JOAN KELLY MEMORIAL PRIZE: Ruth Milkman, Graduate School and University Center, City University of New York, for Gender at Work: The Dynamics of Job Segregation by Sex during World War II (Champaign: University of Illinois Press, 1987). This book challenges existing interpretations of the experiences of “Rosie the Riveter” before, during, and after the Second World War. By examining the historical context and traditions of the auto and electrical manufacturing industries, Ruth Milkman explains why the potential major transformation of sex-typing jobs did not occur with the entry of women in large numbers into the labor force during World War II. Making imaginative use of statistics and new sources, she has enriched economic theory by the use of historical insight and has contributed substantially to the analysis of gender in labor markets.
LITTLETON-GRISWOLD PRIZE: Arthur F. McEvoy, Northwestern University, for The Fisherman’s Problem: Ecolo!fj and the Law in California Fisheries, 1850–1980 (New York: Cambridge University Press, 1986). The book is a thorough and fascinating study of a topic that demanded extensive interdisciplinary research, involving law, ecology, and economic development. The author has explained these issues and woven them together into a coherent and absorbing account. The problems of conservation of the living resources along the California shores is put into clear legal and ecological focus as a re?ult. The book demonstrates the possibilities inherent in legal history that is interdisciplinary in its character and research. Altogether an original and ingenious book.
HOWARD R. MARRARO PRIZE: R. Burr Litchfield, Brown University for Emergence of a Bureaucracy: Florentine Patricians, 1530–1790 (Princeton: Princeton University Press, 1987). Professor Litchfield demonstrated that the transition of Florence from city-state to regional state produced a technically advanced bureaucracy in which the Florentine patricians played an important role. He has produced a book that will be a valuable tool for all scholars interested in the development of regional bureaucracy in Italy.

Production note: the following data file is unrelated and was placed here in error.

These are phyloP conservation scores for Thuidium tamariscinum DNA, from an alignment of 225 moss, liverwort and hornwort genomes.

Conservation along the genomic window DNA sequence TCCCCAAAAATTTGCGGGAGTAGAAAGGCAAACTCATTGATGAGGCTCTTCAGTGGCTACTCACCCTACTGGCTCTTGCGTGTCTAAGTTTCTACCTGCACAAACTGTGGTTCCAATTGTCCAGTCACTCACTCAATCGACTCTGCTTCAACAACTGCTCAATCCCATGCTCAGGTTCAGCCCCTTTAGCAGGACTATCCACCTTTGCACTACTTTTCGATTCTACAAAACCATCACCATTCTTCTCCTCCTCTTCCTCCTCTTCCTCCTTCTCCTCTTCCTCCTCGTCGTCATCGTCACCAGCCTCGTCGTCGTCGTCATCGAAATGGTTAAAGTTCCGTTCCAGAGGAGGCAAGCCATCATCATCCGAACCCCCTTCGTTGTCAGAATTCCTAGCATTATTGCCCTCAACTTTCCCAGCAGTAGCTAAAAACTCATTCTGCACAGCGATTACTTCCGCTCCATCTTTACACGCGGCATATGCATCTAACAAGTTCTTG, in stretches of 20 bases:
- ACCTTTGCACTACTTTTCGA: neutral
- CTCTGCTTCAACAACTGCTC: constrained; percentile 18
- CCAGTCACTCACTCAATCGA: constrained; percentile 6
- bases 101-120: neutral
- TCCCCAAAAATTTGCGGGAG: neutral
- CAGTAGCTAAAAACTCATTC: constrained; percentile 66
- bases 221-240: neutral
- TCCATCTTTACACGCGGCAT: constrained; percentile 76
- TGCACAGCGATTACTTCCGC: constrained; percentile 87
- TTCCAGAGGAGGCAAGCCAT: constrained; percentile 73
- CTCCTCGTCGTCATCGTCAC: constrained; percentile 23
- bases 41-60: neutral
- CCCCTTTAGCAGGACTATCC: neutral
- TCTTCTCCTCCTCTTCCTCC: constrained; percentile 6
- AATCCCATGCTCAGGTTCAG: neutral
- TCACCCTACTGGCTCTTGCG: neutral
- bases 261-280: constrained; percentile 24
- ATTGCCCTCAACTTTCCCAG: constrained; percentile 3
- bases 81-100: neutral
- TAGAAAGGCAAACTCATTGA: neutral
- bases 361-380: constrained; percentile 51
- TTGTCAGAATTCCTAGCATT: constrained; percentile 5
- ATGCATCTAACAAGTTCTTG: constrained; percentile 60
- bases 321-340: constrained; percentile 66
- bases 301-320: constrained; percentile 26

JAMES HARVEY ROBINSON PRIZE: Gerald A. Danzer, University of Illinois at Chicago, and Lawrence W. McBride, Illinois State University, for People, Space and Time: The Chicago Neighborhood History Project (Lanham, MD: University Press of America, Inc., 1986). This project—sponsored by the Northern Trust Company and the National Endowment for the Humanities—has been under the leadership of Professor Danzer and Professor McBride with Arthur E. Anderson and David Ruchman. The committee was impressed by the following qualities of the project: the excellence of scholarship in all of its parts; the comprehensive coverage of the Chicago area and its integration into U.S. history; the balanced treatment of social classes, races, age groups, and gender; and the usable style of publication. The material and their organization allow students and teachers to use their imaginations and creativity in the research and understanding of local and national history.
The annual James H. Breasted Prize for best book in English in any field of history prior to 1000 A.D. was not awarded. The prize rotates annually among the following geographical areas: 1) Near East and Egypt; 2) Far East and South Asia; 3) Africa, North America, and Latin America; 4) Europe. Books in African, North American, and Latin American history were considered for the 1987 competition, but the committee decided against making an award. In 1988 the prize will be offered for books on Europe (Classical Antiquity, the Medieval West, and Byzantium).